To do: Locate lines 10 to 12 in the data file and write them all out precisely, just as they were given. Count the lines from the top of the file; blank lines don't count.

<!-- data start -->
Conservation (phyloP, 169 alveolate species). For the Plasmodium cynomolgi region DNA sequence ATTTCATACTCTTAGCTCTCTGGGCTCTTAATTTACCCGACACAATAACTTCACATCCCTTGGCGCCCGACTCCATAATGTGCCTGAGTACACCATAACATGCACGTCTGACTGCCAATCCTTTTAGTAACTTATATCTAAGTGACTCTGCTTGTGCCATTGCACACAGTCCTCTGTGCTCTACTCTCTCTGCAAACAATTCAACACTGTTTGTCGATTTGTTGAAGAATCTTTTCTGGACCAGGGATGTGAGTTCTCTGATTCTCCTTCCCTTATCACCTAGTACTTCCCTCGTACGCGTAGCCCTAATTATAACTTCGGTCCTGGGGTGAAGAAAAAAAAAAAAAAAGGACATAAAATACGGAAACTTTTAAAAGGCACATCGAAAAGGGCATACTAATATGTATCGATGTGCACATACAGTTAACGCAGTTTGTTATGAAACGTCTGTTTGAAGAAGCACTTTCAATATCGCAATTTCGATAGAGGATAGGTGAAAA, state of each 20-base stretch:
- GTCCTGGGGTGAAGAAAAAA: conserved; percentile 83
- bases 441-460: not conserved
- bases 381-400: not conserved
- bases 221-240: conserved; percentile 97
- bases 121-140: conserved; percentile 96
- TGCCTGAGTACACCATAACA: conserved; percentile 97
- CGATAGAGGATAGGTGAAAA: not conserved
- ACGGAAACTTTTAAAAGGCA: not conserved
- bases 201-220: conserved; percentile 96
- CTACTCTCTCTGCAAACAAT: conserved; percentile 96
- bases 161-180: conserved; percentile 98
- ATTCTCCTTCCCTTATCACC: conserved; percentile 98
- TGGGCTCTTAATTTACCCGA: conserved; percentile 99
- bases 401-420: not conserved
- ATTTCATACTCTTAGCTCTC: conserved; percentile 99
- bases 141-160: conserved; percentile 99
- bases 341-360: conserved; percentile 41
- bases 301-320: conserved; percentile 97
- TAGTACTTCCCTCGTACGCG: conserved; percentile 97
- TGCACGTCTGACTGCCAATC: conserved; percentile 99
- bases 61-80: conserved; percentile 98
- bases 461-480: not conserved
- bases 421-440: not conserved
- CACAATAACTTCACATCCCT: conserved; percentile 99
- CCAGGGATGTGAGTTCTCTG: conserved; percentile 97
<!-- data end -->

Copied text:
- bases 201-220: conserved; percentile 96
- CTACTCTCTCTGCAAACAAT: conserved; percentile 96
- bases 161-180: conserved; percentile 98